Sunday, 10 July 2016

Chilling Effects and Being Offensive

A while back I wrote about the chilling effect that sanctimonious vitriol can have on discourse. It punishes people, particularly the most vulnerable people, in the name of some righteous cause or other, and because it's an exercise in influence, a lot of people don't want to get in the way of seemingly justified anger.

A perpetual worry is that the fear of giving offence causes people to self-censor. Given that the internet is full of people who think that holding a shitty opinion is literally the worst thing you could do and that it's acceptable to threaten people until they shut up, this is perfectly understandable. Even then, there are issues and nuances; on a trivial level, people self-censor all the time. It's why politeness exists. Some level of self-censorship is normal in most societies to stop us from fighting all the time, because there are times that are bad to pick fights and times that are worse to pick fights. The internet is now a perfect place for people to never bother with self-control and discretion, because there are relatively few actual consequences. On a less trivial level, it seems that depending on the particular groups you belong to, harassment of some people is treated as less serious than harassment of other people. There's an awesome breakdown of harassment by demographic from the Pew Research Center.

On the other hand, if you're that worried about being offensive, have you considered not being a dick? There's an entire industry of people who are actually paid real money to be offensive on the internet. Most of them are pathetic. If nothing else, the market is saturated. Besides, real trolling is a dying art.

I know this is anathema to a sizeable group of people who believe that they're the last defenders of true free speech, whatever the hell that is (most people advocate some kind of restriction on speech; I can't figure out where we should put them, if anywhere, and even if I decide speech should be completely unrestricted I'm not going to coddle people I disagree with). I frankly don't care any more. While I don't condone silencing people, speech has consequences. When you have free speech, people are going to disagree with you - sometimes vitriolically. That's the price you pay for having that free speech. You are not a victim.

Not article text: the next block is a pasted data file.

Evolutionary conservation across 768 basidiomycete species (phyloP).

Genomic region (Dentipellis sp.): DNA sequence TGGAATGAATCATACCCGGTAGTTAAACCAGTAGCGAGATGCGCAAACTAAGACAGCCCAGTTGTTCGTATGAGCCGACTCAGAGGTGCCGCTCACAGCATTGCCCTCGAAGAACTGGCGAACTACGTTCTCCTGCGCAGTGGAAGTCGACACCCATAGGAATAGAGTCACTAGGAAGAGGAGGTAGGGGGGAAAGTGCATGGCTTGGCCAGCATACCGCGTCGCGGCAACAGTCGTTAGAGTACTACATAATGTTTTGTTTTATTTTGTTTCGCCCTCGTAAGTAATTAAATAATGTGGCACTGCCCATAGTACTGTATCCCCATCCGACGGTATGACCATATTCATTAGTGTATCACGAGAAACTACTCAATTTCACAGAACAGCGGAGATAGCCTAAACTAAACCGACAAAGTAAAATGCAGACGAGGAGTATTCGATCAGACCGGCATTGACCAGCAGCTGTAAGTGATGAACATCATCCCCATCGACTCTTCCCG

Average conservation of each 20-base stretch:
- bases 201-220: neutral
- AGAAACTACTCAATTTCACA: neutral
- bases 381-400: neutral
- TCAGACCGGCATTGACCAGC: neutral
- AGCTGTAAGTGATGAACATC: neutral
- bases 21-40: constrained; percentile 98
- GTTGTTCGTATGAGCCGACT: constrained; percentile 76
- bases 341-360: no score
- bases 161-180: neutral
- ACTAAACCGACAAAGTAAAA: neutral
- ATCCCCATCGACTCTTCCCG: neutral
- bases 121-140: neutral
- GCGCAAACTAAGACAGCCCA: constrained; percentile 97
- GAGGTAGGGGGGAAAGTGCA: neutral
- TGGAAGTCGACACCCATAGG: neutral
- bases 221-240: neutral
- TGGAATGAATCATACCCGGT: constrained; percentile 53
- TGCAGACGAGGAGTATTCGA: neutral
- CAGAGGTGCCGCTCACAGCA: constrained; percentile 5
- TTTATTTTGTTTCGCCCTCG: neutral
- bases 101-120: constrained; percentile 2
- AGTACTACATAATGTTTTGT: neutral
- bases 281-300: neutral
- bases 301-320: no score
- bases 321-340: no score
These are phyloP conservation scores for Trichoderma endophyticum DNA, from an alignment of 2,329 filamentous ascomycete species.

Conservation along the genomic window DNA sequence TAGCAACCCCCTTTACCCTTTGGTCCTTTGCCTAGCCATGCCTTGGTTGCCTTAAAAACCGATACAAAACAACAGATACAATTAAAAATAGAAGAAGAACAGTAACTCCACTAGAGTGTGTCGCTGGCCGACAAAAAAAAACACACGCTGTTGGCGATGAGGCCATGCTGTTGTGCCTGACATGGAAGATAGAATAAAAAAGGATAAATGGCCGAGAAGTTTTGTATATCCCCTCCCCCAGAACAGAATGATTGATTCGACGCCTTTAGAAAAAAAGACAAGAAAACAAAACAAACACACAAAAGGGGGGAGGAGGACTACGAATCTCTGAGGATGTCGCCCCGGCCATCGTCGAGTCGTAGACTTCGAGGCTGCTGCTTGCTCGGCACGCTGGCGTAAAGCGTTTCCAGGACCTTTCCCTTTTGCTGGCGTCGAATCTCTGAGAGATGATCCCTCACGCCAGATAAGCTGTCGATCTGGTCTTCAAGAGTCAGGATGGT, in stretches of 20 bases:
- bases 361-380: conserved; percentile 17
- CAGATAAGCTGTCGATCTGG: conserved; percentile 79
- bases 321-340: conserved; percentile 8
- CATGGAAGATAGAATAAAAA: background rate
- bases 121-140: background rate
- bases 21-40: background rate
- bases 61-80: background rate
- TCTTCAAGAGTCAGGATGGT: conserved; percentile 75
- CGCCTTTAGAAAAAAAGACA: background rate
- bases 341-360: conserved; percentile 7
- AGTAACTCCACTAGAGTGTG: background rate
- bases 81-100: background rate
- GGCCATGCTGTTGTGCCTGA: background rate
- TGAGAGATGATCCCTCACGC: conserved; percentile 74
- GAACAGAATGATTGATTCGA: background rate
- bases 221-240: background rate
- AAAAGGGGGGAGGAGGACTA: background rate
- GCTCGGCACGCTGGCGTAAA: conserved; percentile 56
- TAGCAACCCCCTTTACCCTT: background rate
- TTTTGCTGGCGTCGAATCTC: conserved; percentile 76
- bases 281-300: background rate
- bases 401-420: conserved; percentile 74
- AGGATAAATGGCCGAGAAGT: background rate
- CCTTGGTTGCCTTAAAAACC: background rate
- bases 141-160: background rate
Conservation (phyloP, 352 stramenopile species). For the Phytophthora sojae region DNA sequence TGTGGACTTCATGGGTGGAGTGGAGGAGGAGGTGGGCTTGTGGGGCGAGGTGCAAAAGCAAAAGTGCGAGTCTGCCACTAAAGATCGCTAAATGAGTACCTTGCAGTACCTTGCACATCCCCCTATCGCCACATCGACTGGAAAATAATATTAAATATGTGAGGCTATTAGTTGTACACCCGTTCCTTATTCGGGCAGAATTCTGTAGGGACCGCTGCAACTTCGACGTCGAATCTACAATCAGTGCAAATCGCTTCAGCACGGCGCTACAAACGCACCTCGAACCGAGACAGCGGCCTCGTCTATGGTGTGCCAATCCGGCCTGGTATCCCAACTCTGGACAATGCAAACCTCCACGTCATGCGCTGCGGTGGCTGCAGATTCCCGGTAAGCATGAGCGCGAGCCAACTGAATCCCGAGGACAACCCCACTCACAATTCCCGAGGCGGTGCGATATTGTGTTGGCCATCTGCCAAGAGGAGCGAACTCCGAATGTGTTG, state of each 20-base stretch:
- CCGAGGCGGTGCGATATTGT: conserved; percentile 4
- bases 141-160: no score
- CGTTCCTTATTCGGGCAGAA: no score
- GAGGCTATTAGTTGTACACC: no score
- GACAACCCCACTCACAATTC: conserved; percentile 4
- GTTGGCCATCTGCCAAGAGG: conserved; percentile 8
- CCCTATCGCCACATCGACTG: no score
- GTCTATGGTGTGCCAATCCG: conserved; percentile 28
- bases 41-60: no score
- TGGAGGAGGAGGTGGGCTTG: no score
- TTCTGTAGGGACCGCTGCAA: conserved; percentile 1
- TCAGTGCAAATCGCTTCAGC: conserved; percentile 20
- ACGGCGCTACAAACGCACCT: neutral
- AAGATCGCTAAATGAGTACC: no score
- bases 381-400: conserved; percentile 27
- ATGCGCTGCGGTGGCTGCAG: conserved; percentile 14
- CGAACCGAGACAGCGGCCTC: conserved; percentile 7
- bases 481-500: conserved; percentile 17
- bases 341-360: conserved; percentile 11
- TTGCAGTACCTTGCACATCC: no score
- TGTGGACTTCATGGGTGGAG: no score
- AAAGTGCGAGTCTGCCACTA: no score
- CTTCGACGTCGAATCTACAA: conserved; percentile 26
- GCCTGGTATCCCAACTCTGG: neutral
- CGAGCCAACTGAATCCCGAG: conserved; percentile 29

If you're scared you're going to offend someone, why are you scared? What's so offensive? Would you want to change it? Is your statement factually correct? Think through those things before talking up a storm about how victimised you are.

So, to sum up:
1. Don't be a member of one of those internet mobs who decides that tweeting something you disagree with makes the tweeter literally Hitler.
2. Think before making a stunningly poor attempt at being pointlessly offensive.
3. Think before you post things.

Saturday, 9 July 2016

On necessary knowledge

(or: how ignorance is a privilege)

My friend has started working on her MA thesis and I am so pleased for her! Her particular discipline, disability studies, is comparatively little-known compared to more fashionable fields like feminist theory or queer theory, so it's very much an uphill struggle. Even then, disability is multifaceted and it's very difficult to get people to acknowledge this (including disabled people ourselves, because not everyone is experienced on every disability ever by virtue of having one particular disability).

(Speaking of identities, here is Melanie Yergeau on "shiny identities". She's so fantastic.)

Anyway, as my friend is working on her thesis, she is reading various different writers and introducing me to them; in particular, the work of the poet Tom Andrews struck me. It's dark and funny and pulls inspiration from every aspect of life.

(Also poetry about disability: Karl Mercer is busy moving his stuff around, but To Death and NHS-Factor give you a good indication of his work about mental illness. It can be quite head-on in its descripions of sensitive topics so please keep that in mind.)

Another thing that struck me about Tom Andrews' poetry is how medicalised it all is, as you would expect; he was a haemophiliac who was hospitalised after an accident on an icy sidewalk as a young man. His poetry and his memoirs make frequent mention of things like factor VIII, an essential blood-clotting protein.

These are things that someone who doesn't have a bleeding disorder wouldn't know about; unless they were a medical professional, or a relative or close friend of someone with a bleeding disorder, they would simply have no reason to know about it.

Wherever you look, the story's the same. Be it abled people who know about chronic conditions or neurodivergence, men who know about feminist theory and are seen publicly as allies, or just generally any privileged people who know about the struggles of an oppressed group, they're somehow seen as shiny and special for knowing about something nonessential.

Meanwhile, for us, it's necessary knowledge. Whether you grow up with it or it comes upon you later in life, there's a lot of things you might end up needing to know because it's part of your day-to-day life. It becomes quite natural.

A lot of people seem to think of this in terms of bravery or cleverness or some other virtue on the part of oppressed people. I think we need to turn this view on its head; this knowledge doesn't come out of bravery or cleverness or virtue, it comes out of necessity. Seen like this, ignorance is a privilege. It's a luxury you have when knowing about these things is not essential.